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Old 01-18-2012, 09:14 AM   #16
rayw
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I'm kind of disappointed that NPR is stating Wikipedia is protesting anti-piracy legislation, which isn't accurate.

They are protesting the way in which SOPA and PIPA are constructed, not anti-piracy itself.
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Old 01-18-2012, 09:19 AM   #17
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Some interesting commentary from the MPAA:
http://news.cnet.com/8301-13772_3-57...uts-as-stunts/
Quote:
MPAA chairman and CEO--and former U.S. Senator--Chris Dodd railed against the blackouts, calling them "an irresponsible response and a disservice to people who rely on [the sites] for information and [who] use their services."
So then, organization that is against people feeling they deserve free access to their property...complains when someone temporarily revokes free access to their property. Ah, hypocracy! But really, what else can they do to spin it?

The article links to a blog talking about using Google's cache to circumvent the wikipedia blackout. You can also still get to the mobile site: http://en.m.wikipedia.org/ It is important to note that these workarounds do NOT invalidate the demonstration. It is a direct demonstration of steps that people actually go through to access information in a more restricted net environment. And hopefully, points out the absurdity of information being restricted by people who do not understand how information is accessed and distributed.

Of course, I'm sure there will be lots of "LOL wiki FAIL" comments, but I think people saying that might be missing the point of the demonstration in the first place.

Urgh, rayw, NPR are usually better than that. I mean, that is the spin mass media is trying to put on this, and I'm sure exactly how Fox News, etc, are reporting it. One does like to think NPR is a LITTLE better than that. I share your disappointment.

Last edited by JoshL; 01-18-2012 at 09:22 AM. Reason: LOL NPR FAIL !!!11eleven!!1 OMGWTFBBQ!
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Old 01-18-2012, 12:04 PM   #18
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Anyone check vimeo today?

Vimeo is taking a stand.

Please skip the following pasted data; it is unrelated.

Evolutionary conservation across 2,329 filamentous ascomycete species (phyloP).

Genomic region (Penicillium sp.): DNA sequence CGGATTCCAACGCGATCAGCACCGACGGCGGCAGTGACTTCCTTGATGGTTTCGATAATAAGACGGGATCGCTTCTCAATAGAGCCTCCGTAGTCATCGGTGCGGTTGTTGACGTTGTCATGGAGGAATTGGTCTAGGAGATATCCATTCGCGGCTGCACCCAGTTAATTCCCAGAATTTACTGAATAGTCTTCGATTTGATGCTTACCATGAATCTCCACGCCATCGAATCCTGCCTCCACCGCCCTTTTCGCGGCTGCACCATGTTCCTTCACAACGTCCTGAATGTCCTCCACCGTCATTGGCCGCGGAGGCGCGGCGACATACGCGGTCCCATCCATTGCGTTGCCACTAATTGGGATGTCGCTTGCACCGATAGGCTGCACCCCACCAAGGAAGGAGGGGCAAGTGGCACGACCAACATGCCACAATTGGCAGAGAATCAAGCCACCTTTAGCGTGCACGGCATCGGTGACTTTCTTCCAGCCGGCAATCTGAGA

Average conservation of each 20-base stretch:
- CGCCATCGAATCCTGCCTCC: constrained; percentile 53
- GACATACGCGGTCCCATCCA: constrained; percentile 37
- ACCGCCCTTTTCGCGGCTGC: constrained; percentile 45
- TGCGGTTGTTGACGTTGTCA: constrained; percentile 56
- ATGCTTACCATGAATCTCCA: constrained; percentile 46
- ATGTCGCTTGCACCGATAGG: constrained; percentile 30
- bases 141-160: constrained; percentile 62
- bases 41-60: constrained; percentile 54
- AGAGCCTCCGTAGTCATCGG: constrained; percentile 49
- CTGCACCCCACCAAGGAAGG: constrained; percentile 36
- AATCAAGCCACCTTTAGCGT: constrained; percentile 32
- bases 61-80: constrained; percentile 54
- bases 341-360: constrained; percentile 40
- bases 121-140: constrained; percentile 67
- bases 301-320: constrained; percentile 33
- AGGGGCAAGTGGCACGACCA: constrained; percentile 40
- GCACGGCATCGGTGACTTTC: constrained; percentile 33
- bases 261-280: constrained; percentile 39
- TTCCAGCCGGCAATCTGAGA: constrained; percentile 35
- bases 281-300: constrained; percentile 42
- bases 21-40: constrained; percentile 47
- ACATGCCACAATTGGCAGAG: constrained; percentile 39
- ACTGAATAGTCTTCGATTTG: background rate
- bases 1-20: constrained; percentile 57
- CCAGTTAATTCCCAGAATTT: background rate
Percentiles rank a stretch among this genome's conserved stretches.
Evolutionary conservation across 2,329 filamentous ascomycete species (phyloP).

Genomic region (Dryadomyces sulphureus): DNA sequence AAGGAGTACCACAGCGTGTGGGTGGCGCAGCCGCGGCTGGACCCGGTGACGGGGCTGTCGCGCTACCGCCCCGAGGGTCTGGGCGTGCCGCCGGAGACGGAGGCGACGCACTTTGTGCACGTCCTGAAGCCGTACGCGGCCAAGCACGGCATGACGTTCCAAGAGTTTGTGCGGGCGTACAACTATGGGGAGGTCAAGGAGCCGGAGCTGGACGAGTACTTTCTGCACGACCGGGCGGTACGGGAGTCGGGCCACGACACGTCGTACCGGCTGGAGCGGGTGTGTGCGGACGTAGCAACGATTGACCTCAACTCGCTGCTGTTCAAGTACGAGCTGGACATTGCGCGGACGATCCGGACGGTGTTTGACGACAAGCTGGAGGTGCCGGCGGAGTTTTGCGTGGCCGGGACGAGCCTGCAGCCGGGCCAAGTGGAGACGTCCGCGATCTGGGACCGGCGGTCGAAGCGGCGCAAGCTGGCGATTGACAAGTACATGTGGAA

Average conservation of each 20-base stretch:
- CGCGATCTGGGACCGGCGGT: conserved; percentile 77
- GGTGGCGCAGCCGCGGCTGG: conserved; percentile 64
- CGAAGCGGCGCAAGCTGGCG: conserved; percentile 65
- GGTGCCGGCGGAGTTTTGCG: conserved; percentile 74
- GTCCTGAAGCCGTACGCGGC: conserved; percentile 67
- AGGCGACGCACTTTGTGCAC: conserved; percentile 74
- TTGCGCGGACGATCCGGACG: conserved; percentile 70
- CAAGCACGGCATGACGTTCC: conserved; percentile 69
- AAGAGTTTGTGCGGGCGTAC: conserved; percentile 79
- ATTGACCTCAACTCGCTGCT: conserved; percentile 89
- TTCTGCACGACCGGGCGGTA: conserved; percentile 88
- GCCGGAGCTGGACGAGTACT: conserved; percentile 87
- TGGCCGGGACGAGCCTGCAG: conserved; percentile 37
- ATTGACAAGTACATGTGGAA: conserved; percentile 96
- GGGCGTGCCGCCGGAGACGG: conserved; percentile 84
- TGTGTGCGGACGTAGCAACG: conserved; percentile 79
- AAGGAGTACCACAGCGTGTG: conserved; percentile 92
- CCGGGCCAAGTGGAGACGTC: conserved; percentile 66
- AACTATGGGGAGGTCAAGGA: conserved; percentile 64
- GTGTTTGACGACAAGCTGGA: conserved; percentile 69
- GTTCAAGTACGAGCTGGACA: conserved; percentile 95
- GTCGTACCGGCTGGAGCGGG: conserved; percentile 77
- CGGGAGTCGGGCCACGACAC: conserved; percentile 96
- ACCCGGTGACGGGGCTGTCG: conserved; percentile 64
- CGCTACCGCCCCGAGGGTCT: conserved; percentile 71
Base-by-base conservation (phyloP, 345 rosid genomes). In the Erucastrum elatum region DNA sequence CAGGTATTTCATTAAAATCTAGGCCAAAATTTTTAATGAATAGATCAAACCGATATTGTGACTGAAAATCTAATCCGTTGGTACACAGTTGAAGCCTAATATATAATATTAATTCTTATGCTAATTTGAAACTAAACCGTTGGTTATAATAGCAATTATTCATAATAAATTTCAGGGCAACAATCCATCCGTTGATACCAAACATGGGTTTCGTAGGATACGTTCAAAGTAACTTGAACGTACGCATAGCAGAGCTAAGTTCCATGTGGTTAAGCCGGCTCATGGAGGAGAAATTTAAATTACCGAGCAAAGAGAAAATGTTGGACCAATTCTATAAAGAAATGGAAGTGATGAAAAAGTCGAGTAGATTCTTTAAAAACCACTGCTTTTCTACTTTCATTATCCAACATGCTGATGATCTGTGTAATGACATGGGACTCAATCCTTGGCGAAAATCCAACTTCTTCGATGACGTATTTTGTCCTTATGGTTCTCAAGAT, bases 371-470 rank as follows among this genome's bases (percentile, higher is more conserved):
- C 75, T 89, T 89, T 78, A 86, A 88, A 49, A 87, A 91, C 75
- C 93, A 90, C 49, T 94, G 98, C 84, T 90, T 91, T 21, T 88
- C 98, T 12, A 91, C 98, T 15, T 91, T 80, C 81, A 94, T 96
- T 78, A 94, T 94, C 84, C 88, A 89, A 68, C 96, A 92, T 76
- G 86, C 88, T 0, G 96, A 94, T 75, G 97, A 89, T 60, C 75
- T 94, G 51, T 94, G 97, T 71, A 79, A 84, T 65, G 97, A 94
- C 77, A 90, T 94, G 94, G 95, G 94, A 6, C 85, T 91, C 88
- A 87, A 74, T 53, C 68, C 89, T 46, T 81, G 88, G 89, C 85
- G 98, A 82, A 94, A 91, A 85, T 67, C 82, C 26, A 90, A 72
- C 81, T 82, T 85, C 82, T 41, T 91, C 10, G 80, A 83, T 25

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Old 01-18-2012, 12:36 PM   #19
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As I mentioned in the "Stand Against Online Censorship" thread, the big issue is that the way the bill(s) are worded everything is based upon accusations - all it takes is an accusation to shut down a website; and there is no appeal. That's akin to your neighbor accusing you of robbing a bank, so the police just throw you into jail with no investigation, no arrest warrant, no judicial hearing, no legal representation, no bail, and you rot in a cell until they finally get around to your case.

To me this is the crux of the whole issue, it flies in the face of the Constitution. There are many other aspects of the bill(s) that are exceedingly troubling, like the "Kill Switch" provision which allows the government to shut down the internet whenever it wishes; this is an obvious abrogation of Free Speech rights.

I'll leave the issue there. As the cliché says - "The road to Hell is paved with good intentions."
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Old 01-18-2012, 12:57 PM   #20
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Quote:
Originally Posted by JoshL View Post
Some interesting commentary from the MPAA:
http://news.cnet.com/8301-13772_3-57...uts-as-stunts/
[quoteMPAA chairman and CEO--and former U.S. Senator--Chris Dodd railed against the blackouts, calling them "an irresponsible response and a disservice to people who rely on [the sites] for information and [who] use their services."
[/QUOTE]

Um, yeah. That's the whole point of a protest. To cause a disruption. lol

Plus I find it ironic that Chris Dodd is implying that he uses such reliably-factual sources as Wikipedia. Yeah right.
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Old 01-18-2012, 02:38 PM   #21